Hikes in the Gifford Pinchot National Forest

Region in Washington State, United States

There are more miles to cover in the Gifford Pinchot National Forest than you could do in one trip, but don’t let the variety overwhelm you. Choosing the perfect adventures in this gorgeous region is easy with our extensive collection of route guides. Take easy lakeside walks, watching the reflections of the mountains quiver in the surface. Summit sky-high glaciated peaks, looking into the craters of still-active volcanoes. Hike through underground tunnels created by lava flow. Toss on your pack and lose yourself in the woods for a week, or take advantage of easy trails to introduce your kids to the outdoors. There’s something for everyone here.

A perk of hiking in Washington is the impressive number of backcountry camping spots scattered throughout the state. Toss on your pack to make a weekend of it! Many trails are also great for mountain biking, horseback riding, fishing, or other outdoor activities. The sky’s the limit in the Gifford Pinchot National Forest.

15 Amazing Hikes in the Gifford Pinchot National Forest

Ready to start exploring? We’re making it easy to get going with 15 of our favorite hikes in the Gifford Pinchot National Forest. Our list includes short, laidback trails to intense treks and everything in between. Take a quick day hike or plan a longer backpacking adventure, getting away for the weekend or for as long as you like. What stays consistent? The natural beauty of the forest all around you, from the quiet mountaintops to the shimmering Columbia River.

Our top hikes in the Gifford Pinchot National Forest are chosen to give you an idea of what makes this region so great to explore. While starting with these 15 hikes is a great way to experience the forest, remember that we’ve got many, many more route guides in the forest and Washington in general if you want to keep going.

  • High Rock Trail - High Rock is high, indeed. This viewpoint rises high above the surrounding South Cascades, giving you the best view you can find in the area! The views are truly panoramic and the trail to reach them isn’t that difficult. At 3.2 mi in length and with moderate elevation gain, it’s a suitable trek for most skill levels and for active families.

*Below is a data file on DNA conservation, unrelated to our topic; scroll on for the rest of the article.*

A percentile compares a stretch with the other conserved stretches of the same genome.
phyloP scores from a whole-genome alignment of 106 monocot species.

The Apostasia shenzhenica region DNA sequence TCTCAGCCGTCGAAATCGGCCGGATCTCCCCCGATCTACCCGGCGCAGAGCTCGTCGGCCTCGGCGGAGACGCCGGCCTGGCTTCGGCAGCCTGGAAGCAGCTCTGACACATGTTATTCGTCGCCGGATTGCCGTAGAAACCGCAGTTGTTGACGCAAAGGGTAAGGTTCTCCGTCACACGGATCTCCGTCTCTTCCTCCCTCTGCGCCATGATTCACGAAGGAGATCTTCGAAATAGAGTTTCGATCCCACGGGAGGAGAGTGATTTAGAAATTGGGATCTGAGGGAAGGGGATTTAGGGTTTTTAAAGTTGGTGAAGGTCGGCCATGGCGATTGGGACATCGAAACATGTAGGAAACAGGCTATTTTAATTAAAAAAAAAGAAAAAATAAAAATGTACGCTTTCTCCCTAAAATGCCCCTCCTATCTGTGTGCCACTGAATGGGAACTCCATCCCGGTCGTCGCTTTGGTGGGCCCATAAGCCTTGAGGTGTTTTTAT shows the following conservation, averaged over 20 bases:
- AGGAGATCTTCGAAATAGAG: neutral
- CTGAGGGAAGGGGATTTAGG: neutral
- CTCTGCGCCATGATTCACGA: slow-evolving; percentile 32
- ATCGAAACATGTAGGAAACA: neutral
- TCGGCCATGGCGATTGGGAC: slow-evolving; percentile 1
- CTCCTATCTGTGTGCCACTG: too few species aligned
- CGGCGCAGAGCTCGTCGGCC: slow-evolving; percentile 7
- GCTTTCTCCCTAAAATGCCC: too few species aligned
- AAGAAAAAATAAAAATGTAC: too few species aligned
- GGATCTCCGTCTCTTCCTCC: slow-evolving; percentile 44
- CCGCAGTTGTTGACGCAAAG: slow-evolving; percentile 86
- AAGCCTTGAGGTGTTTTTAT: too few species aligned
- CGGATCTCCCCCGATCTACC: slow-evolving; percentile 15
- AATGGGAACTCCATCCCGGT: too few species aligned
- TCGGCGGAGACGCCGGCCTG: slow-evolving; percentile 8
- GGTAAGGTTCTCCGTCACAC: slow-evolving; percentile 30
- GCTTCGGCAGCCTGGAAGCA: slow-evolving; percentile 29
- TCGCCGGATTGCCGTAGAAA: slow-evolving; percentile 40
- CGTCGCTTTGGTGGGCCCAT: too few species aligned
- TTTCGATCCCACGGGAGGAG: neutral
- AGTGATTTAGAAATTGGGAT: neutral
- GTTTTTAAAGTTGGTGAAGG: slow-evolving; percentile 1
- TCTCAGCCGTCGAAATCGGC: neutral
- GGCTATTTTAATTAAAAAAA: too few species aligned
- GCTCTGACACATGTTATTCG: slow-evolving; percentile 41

• Hidden Falls via Tarbell Trail - Hidden Falls via Tarbell Trail is a moderate hike that features beautiful waterfalls, and longer adventures on the Tarbell Trail can take you very far and through changing scenery. In this section, you’ll explore a very lush forest, check out multiple waterfalls, and stroll through clear-cut areas that open up your view.
  • Ape Caves Trail - The Ape Caves Trail takes you into a lava tube discovered in 1951, created by an eruption of nearby Mount St. Helens. At 2.5 mi long, this trail is the longest continuous lava tube in the continental United States and the third-longest lava tube in North America. Nearly 200,000 people hike through the tube each year, making this a very popular trail.
  • Mount Adams South Climb - The Mount Adams South Climb is the least technical approach to Mount Adams’ summit, leading you to the top over the course of 10.9 mi and over 6,700 ft of elevation gain. While this is the least challenging way up Mount Adams, it’s still best taken on by experienced adventurers with the proper gear and a healthy dose of gumption.
  • Panther Creek Falls - Panther Creek Falls is a beautiful waterfall that cascades over a mossy slope. The hike to the viewpoint for the falls is extremely easy and quick, making it possible to enjoy for most adventurers. There’s a nice viewing deck for the falls that you can take advantage of.
  • Lewis River Falls Trail - Lewis River Falls Trail is a delightful hike in every way. The trail is in great condition, the scenery is immaculate, and despite the heavy traffic, visiting on a weekday or early morning/late afternoon can score you some solitude. There are also multiple access points for this route to shorten or lengthen it.
  • Dog Mountain Trail - Dog Mountain Trail is one of the most sought-after hikes in the Columbia River Gorge. This 6.5 mi loop trek is considered hard, with a straight-up stair stepper climb required. However, the changing scenery and plant life make for a very enjoyable trip well worth the crowds. The hike begins with temperate and high-desert flora, but it changes to a cool rainforest and then ends in flower-filled meadows with mountain views.
  • Beacon Rock Trail - Beacon Rock Trail takes you through Beacon Rock State Park to a fantastic viewpoint over the Columbia River Gorge. This 1.5 mi out and back route is less of a hike in the classic sense and more of a pleasant walk with a gentle, consistent incline. The route is paved or on a boardwalk, making it a nice choice for those who prefer even footing.